I remember Passovers past at my grandparents’ and parents’ houses were always large and boisterous with at least 25-30 people attending, spread over two or three tables. We always invited friends who didn’t have anywhere else to go, and also the stray Jewish soldiers who were “stuck” at Fort McClellan during their basic training. Occasionally, we had a visiting Israeli soldier or two share the seder with us. I really miss these seders, my grandparents, my great-aunts and uncles, the wonderful food, the family tunes, waiting for Uncle Alfred or Papa to proudly read the last stanza of “Had Gadya” in one breath, ribbing my uncle Don about watering my wine, misbehaving at the “children’s” table (some of who were over 30), and the seder discussions. I must admit that I am more than teary-eyed as I am writing this post.
The seder was always a grand affair: the unveiling of the grand china, crystal, and silver, the beautiful way Alberta plated the individual servings of the haroset, hard-boiled egg and karpas. The lamb that my father carefully slathered with mustard and basted every 30 minutes, the minted peas in lettuce cups, the wild rice mixture or boiled new potatoes, and the pièce de résistance, the matza balls swimming in golden chicken soup. For dessert, Mama’s lovingly-made matza schalet with its beautiful crunchy crust and creamy lemon custard with just the right sourness.
Since moving to Israel, we attend the seder at my cousin’s or their in-laws where we share their seder traditions and variety of food from Poland, Bulgaria and Russia: gefilte fish, fritas de prasa, and matza blini. The younger generations add their own traditions like rocket and endive salad with walnuts and pears. And, Mr BT and I are bringing new traditions to their seder: Italian haroset and whatever flourless dessert tickles my fancy.
This year I decided to bring a tray of cookies and found two easy and delicious recipes for fudgy chocolate-walnut cookies and a variation of Sicilian pistachio cookies which Mr BT and I enjoyed eating at a bakery in Venice. Both of these cookies were a huge hit. I really liked the salty-sweetness of the pistachio cookies, and the other cookies were a chocolate lover’s delight. I couldn’t find any orange blossom water for the pistachio cookies as I had wanted, but it will add a slight orangey floral note.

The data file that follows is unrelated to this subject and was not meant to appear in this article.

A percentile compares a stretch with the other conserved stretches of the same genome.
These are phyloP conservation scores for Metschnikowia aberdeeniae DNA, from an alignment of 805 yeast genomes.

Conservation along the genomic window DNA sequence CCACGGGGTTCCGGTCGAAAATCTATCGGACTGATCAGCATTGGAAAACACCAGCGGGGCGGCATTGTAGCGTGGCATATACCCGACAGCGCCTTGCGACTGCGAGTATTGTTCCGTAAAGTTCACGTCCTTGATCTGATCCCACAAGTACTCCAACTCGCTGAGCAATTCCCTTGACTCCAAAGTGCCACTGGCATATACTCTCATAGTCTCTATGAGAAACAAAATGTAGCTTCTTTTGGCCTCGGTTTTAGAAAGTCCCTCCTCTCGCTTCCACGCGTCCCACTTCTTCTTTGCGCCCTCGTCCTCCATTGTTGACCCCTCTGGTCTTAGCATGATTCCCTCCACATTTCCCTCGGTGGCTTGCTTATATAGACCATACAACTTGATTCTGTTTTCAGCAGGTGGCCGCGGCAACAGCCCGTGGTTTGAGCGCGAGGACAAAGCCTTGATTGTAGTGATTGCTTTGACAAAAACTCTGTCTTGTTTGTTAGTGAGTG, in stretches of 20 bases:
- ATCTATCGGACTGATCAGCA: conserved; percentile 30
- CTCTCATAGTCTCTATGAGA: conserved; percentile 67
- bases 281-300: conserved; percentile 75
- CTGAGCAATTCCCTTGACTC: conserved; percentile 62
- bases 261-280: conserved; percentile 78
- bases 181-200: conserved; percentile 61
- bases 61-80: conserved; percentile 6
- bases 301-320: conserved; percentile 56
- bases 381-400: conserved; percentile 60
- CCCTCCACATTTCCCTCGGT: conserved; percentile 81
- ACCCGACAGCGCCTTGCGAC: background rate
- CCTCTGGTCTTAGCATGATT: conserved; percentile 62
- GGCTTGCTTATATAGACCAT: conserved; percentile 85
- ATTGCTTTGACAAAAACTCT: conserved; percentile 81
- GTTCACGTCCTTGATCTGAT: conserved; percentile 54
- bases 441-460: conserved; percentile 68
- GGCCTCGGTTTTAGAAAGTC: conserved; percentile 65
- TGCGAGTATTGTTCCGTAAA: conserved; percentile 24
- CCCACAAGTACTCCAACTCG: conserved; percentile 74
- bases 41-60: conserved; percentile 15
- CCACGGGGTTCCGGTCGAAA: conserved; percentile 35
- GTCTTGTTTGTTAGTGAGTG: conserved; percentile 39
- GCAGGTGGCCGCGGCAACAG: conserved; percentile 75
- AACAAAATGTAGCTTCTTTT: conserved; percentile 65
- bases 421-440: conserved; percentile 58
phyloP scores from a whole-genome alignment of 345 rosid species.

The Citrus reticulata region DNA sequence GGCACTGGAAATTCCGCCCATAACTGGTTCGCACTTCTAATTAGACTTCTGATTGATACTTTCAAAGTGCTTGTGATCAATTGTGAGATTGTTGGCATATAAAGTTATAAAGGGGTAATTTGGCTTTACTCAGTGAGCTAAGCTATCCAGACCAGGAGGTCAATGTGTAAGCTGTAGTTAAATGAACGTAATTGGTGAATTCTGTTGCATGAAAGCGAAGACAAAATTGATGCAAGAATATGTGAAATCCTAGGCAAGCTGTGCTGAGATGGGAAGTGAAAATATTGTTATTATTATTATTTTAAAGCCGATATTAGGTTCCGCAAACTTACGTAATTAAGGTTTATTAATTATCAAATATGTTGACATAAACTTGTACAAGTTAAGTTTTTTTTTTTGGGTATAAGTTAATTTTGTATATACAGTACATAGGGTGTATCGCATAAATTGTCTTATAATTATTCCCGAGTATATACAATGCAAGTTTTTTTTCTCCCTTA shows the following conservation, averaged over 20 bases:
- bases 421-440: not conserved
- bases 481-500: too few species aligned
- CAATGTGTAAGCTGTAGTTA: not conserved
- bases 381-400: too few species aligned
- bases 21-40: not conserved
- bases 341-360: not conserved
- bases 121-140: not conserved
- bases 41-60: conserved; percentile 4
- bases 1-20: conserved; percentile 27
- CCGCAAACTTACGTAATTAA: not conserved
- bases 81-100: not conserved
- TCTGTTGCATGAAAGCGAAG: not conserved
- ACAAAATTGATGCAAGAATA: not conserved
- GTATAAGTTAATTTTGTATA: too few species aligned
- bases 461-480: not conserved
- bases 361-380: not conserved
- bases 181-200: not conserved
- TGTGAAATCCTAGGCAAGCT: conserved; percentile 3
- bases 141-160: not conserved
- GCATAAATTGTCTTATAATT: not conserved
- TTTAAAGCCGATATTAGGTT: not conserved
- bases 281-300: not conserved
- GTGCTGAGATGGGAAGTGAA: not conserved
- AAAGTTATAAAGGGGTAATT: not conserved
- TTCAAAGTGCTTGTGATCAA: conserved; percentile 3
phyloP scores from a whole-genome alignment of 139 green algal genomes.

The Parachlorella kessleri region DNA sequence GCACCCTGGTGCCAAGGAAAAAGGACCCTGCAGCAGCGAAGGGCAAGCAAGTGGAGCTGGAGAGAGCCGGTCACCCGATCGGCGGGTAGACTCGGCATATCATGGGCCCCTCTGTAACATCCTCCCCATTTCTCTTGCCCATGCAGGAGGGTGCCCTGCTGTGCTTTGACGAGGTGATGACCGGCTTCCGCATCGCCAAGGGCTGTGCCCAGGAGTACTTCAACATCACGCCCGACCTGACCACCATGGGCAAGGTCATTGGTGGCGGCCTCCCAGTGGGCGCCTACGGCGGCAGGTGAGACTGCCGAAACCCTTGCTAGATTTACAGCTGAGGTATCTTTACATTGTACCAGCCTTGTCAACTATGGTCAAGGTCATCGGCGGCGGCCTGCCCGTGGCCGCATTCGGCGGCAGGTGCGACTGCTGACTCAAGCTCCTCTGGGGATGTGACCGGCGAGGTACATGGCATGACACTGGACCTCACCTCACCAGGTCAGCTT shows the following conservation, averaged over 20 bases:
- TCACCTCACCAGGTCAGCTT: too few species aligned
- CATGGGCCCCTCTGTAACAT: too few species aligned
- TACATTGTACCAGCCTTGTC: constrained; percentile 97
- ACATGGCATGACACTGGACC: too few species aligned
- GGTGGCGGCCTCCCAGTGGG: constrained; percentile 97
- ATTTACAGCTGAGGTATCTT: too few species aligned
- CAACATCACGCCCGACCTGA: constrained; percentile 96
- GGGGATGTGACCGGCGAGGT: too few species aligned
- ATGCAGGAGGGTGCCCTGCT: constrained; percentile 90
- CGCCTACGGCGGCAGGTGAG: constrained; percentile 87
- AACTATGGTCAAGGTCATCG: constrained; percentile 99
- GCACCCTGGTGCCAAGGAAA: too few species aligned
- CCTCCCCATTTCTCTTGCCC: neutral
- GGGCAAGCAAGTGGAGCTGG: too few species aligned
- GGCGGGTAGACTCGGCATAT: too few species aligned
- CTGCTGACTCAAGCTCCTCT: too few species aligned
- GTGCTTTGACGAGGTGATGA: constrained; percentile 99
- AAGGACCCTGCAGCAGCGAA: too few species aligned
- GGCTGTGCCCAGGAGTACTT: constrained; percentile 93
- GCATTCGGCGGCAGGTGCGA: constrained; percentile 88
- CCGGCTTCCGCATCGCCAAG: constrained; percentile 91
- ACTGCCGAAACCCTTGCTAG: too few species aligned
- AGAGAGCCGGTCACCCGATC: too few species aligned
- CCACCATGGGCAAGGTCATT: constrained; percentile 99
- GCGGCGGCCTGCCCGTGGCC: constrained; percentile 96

Don’t be afraid to add new traditions to your seder table. There is always room for the old and new traditions.
320g (9oz or 2-3/4 cups) walnut halves
3 cups icing (confectioners') sugar
1/2 cup plus 3 tablespoons unsweetened Dutch-process cocoa powder
1/4 teaspoon salt
4 large egg whites, at room temperature, not beaten
1 tablespoon pure vanilla extract
Preheat the oven to 180C (350F). Line 2 large rimmed baking sheets with a silpat liner or parchment paper.
Spread the walnut halves on a large rimmed baking sheet and toast in the oven for about 9 minutes, until they are golden and fragrant. Let cool slightly, then transfer the walnut halves to a work surface and finely chop them.
In a large bowl, whisk the icing sugar with the cocoa powder and salt to combine. Whisk in the chopped walnuts. Add the egg whites and vanilla extract and beat just until the batter is moistened (do not over beat the mixture or it will stiffen). Spoon a tablespoon of the batter for each cookie onto the baking sheets.
Bake the cookies for 16- 20 minutes, depending on your oven, until the tops of the cookies are glossy and lightly cracked and feel firm to the touch; shift the pans from front to back and top to bottom halfway through.
Slide the parchment paper (with the cookies) onto 2 wire racks to cool completely before serving. The cookies can be stored in an airtight container for up to 3 days.
(Flourless Pistachio Cookies)
190g (7oz) pistachios (roasted and salted)
100g (3.5 oz) almond meal
120 grams (1/2 cup plus 2 tablespoons) caster (granulated) sugar
2 egg whites, room temperature, not beaten
1 teaspoon orange blossom water (optional)
A few drops of green food colouring (optional)
Icing (confectioners') sugar for dusting (optional)
Preheat the oven to 170C (325F). Line a baking sheet with a silpat liner or parchment paper.
Grind 90 grams of the pistachios finely and set aside. Chop the remaining 100 grams roughly and place in a plate or flat bowl for rolling.
Put the finely ground pistachios, almond meal, sugar, egg whites, optional orange blossom water and optional food colouring in a large bowl. Mix just until the batter is moistened, do not over beat. If the batter is too moist, add a little more almond meal.
Form one tablespoon of the batter into balls and roll in the chopped pistachios. Place the cookies about 2 centimeters (3/4 inch) apart and bake for approximately 13 minutes. Let cook for 10 minutes before moving to a baking rack. Dust with icing sugar, when cooled.